I have written and spoken often about big casino promotions that make a big difference. Less often, however, do I talk about “the little things,” you know, the seemingly mundane, almost imperceptible, stuff that nonetheless matters to our casino customers and to our casino operations. Perhaps this stuff just isn’t sexy enough or it’s too ingrained in us to not spend time on supposed “trivial matters.”
But you know what? Some of this “little stuff” costs very little. Some of it has huge customer impact. Some of it can help create “customers for life.” Some of it is so simple that I guarantee your competitors are overlooking it. And if you add it all together, I’m betting these “little things with big impact” will become one VERY LARGE result for your gaming organization.
And you don’t need me to tell you what these big little impactors are. All you have to do is keep your eyes open and listen to your customers. Especially the loud ones.
But I know you’ve been very busy, so I’ll share the “little stuff” that I’ve noticed over the last few decades. Much of it is so simple, I’ll know you’ll get right to it.
Dennis' observed little stuff that can make a big differenceThe surprise appetizer – I don’t know how it’s orchestrated, and I’ve mainly seen it in higher-end casino restaurants (yet it doesn’t have to be limited there), but it’s the “little taste from the chef” that shows up before the appetizers or the main course, as a surprise gift. Even better when the chef brings it out personally.
Employees using name from players club card – we’ve trained our customers to use their “valuable” player’s club cards, and they present them at numerous points of contact (playing the tables, redeeming points, winning a jackpot, getting ahead in line, etc.) But rarely do you see casino employees IMMEDIATELY use the guest name when receiving the card in the transaction – huge impact when they do!
Bright lights in dark places – sure it falls under safety and security committee “stuff,” but well-lit hallways, parking garages and outdoor “dark spots” are among your most appreciated facility gestures, especially among your female customers.
Big print on small menus – restaurants are typically dark and casino customers are typically older, with failing eyesight. So when you see large enough menu print that you can actually read, well that’s a real eye opener!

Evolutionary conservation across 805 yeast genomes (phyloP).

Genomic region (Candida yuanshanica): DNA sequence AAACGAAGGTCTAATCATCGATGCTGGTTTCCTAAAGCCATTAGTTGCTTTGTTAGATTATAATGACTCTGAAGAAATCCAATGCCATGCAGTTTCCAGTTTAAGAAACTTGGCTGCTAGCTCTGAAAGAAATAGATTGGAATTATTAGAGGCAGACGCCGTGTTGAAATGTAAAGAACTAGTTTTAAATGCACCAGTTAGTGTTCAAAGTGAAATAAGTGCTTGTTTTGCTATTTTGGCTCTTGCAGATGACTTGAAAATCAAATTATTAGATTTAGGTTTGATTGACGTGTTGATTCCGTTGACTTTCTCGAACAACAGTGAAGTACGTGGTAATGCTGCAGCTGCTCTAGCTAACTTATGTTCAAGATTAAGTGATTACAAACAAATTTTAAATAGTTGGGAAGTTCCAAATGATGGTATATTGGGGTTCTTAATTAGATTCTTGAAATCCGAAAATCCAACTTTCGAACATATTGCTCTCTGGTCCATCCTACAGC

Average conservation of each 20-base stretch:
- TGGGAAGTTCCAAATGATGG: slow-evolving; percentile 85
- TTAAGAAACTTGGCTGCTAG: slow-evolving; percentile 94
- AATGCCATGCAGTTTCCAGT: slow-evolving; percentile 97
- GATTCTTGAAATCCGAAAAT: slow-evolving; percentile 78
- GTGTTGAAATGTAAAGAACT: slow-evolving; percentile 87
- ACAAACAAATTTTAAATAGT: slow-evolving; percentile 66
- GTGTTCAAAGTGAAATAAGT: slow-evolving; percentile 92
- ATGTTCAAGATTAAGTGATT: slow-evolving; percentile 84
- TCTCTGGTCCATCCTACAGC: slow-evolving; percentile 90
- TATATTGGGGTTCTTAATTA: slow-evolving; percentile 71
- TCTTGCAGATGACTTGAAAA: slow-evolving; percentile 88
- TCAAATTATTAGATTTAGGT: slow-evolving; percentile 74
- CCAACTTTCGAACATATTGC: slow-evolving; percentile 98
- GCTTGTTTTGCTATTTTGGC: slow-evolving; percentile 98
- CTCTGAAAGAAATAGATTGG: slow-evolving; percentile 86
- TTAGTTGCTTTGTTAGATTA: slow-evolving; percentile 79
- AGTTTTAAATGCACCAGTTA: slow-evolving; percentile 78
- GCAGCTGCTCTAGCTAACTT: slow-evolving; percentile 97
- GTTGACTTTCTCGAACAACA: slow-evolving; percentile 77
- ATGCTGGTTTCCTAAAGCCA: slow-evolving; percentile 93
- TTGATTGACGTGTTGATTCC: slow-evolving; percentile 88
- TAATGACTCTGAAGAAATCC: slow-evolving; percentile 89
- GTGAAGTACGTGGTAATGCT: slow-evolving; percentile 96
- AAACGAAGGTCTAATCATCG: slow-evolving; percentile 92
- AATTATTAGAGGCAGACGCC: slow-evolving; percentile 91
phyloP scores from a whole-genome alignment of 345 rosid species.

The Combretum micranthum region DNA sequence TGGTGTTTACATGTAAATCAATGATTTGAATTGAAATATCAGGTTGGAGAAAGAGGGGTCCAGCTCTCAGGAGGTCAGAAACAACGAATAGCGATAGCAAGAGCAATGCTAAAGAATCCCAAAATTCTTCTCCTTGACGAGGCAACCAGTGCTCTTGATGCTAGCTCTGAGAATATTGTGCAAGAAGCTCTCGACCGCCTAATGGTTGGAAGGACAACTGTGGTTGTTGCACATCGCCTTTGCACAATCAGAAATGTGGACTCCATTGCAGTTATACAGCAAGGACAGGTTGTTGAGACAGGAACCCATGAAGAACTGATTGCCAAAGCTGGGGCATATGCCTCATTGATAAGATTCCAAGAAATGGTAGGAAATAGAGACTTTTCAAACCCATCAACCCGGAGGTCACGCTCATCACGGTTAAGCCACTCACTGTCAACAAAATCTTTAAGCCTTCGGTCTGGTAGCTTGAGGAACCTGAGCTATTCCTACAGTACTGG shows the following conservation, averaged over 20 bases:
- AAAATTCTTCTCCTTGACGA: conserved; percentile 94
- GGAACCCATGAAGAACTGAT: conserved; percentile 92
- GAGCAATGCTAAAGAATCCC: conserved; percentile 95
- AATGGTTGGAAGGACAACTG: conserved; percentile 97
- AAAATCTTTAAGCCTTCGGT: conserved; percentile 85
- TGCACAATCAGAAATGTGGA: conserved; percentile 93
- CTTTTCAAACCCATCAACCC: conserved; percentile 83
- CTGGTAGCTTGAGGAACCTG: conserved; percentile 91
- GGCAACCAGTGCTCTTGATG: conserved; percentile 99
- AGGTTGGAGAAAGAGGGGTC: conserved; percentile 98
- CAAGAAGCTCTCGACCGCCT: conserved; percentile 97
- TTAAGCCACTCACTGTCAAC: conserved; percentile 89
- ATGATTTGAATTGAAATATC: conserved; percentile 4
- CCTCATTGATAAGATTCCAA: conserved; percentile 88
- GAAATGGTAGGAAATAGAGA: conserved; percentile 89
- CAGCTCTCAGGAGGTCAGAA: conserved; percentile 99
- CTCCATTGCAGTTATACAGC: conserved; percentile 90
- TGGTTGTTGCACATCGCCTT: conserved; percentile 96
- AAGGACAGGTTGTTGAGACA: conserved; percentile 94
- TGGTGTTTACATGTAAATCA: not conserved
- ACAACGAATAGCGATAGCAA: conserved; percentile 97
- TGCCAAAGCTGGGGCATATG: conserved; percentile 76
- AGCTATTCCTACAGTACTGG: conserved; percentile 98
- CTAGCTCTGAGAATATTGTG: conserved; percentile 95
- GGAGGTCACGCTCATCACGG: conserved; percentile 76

Any customer touch from a casino bigwig – whether it’s a “Hello” from the GM at a special event, or a “How ya’ doin’” from a slot director walking the casino floor, or a “Welcome” from the hotel VP at check-in – it’s all the same; your customers love the attention from the “Casino Rock Stars.”
Getting your restaurant check quickly – or would you rather have your restaurant diners wait for the bill so they couldn’t go spend more money somewhere else at your casino?
Security officer opening the front door at a casino entrance with warm words of welcome – yes, simply turning your “cops” into customer service greeters. Your competitors won’t do it.
Congratulating obvious player wins at the cashier window – it might be a small gesture, but it makes your cashing-out customers feel like big winners.
Opening the passenger’s door, as well as the driver’s door at casino valet arrival – Hey, hardly anyone does it, they just take care of the potential tipper.
Towel dispensers next to restroom sinks – and NOT at the other end of the restroom (so your hands drip all over the floor on the way to drying them).
“Welcome” signs at casino entrances and “Thanks for visiting” signs at casino exits – rather than “rules of prohibited conduct” and “deposit bar glasses here.”
Elevators that work – instead of three of them always stuck on floor 18.
A personal note (Thanks for visiting, Welcome to the club, Come back and visit, Happy birthday, Congratulations, etc.) from a frontline employee that customers actually know – rather than from a GM they’ve never met, or worse, from a building (“The _____ Hotel Casino”)!
A departing dealer that introduces an arriving dealer to the players at the table.
A “Thank You for Dining with Us Last Evening” personal note from a casino restaurant manager under a guest’s hotel room door.
A free bottle of water in an arriving guest’s room.
A sincere smile.
Yes, little things can make a big difference. But it’ll take more than a little effort, because, well, you know how difficult even small change can be.